Wednesday, December 26, 2007

The Death of Chicago Journalism?

The Chicago Tribune next week is going to start hitting up us Chicago news junkies for an extra quarter if we choose to pick up our paper at a newsstand, while in coming weeks the Chicago Sun-Times is going to take an even larger cut out of its already-scrawny editorial staff.

On the city’s South Side and suburbs, the onetime Southtown Economist turned Daily Southtown gained yet another new name, the SouthtownStar, as it merged with the Star Newspapers founded in Chicago Heights, out of their owners’ hopes that putting together one slightly larger newspaper would be cheaper than maintaining two separate papers – each with histories ranging slightly over a century in their respective communities.

Up north, the Arlington Heights-based Daily Herald recently announced that pay cuts that were supposed to be temporary are actually going to be permanent. This happened following a round of layoffs that hit their newsroom.

And in the inner city, the Chicago Defender has been down for so long it can’t sink any lower. The last I heard, the newspaper was literally down to one lone reporter. The last I read, the paper’s pages were filled with syndicated junk.

All these tidbits are being used by those doom seekers who want to believe newspapers and everything they represent are dead. These people – many of whom have problems with the idea of a newsgathering organization that won’t represent their ideological beliefs to the exclusion of all others – want to think that websites and weblogs such as this can replace the daily paper and all it stands for.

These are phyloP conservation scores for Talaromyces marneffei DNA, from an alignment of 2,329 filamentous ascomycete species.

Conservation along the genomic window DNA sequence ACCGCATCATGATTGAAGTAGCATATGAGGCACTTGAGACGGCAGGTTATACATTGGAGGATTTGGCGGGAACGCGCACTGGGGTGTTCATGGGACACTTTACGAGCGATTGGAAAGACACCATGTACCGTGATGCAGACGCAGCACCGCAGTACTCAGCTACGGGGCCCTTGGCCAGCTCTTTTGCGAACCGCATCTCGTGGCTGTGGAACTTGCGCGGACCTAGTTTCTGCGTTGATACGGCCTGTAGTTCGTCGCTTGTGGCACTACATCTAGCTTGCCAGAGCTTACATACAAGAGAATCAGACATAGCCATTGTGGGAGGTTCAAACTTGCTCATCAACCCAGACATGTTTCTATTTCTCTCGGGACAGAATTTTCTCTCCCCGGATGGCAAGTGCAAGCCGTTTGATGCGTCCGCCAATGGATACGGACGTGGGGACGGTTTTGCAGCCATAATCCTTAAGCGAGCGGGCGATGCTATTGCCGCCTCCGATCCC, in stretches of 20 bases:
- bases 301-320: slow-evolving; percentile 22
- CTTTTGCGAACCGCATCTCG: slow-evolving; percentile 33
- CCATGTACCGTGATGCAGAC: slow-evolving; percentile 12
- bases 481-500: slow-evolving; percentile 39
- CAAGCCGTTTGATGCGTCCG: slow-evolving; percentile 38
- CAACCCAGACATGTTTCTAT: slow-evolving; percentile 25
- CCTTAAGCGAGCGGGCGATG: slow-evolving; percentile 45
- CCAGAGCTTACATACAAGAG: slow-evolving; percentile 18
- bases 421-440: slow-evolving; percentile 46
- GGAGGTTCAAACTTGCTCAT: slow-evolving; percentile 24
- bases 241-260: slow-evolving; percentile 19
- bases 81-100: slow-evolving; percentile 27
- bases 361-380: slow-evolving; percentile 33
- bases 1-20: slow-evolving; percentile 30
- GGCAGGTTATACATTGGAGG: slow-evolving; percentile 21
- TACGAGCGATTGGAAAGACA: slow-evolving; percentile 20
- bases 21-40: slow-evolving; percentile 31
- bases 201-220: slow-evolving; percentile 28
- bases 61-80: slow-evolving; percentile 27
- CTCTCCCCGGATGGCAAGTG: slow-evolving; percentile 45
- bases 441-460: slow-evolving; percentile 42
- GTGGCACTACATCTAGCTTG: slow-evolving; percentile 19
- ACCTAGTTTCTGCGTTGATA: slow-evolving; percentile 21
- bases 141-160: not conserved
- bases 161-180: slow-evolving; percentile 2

Perhaps I wore newsprint-tinted glasses for too long to be objective, but I don’t buy it. I have never seen the website or weblog that can seriously offer a comprehensive understanding of the world, unless it was a website affiliated with a newspaper. Those sites can feed off the content generated to fill the pages of a newspaper, thereby giving them a significant advantage over myself.

Even though my ego is as bloated as anybody else’s in believing that my analysis and commentary on Chicago news is interesting and significant, I must admit this site is a pale imitation of the report that can be put together by a decent newspaper.

Even with the Google News feed offered off to the side of this weblog, there’s no way this site could ever cover as many stories as a serious-minded newspaper.

Of course, the key to understanding the problems of the newspaper industry is to take that last phrase into account. Many newspapers are far from “serious minded.” Many are more than willing to load their pages with trivial junk (did Britney forget to wear panties again today?) or politically partisan babble (think New York Post or Washington Times) in hopes of forcing a certain agenda (usually conservative) on the public.

Newspapers as a whole have one significant advantage over us, and most of them are doing nothing to exploit it. On a daily basis, they have content far superior to what we can crank out. They also have archives going back many decades, if not a couple of centuries. That information has significant value for people doing serious research and for those who just want to be better informed about the world they live in.

Newspapers also have an advantage when it comes to presenting a serious, lengthy piece of reporting or analysis in that a paper can lay it out on the page in one piece, supplementing it with quality photography and charts.

By comparison, scrolling through endless numbers of screens on a website, or having to follow a story link by link, can be a pain in the derriere, and also can deprive a big story of its emotional impact.

Yet most newspaper business people seem to have no clue as to how to exploit these major advantages they have amongst their competitors in the news business. It’s also why I have a hard time feeling much in the way of sympathy for the newspaper industry – even though it is one that I will continue to support with my hard-earned change at the newsstand.

If newspapers really do die off someday (estimated by University of North Carolina journalism professor Philip Meyer to take place in April 2040), it won’t be a murder, with the Internet as a culprit.

The thousands of self-inflicted cuts to the body of journalism will more accurately be ruled a suicide.


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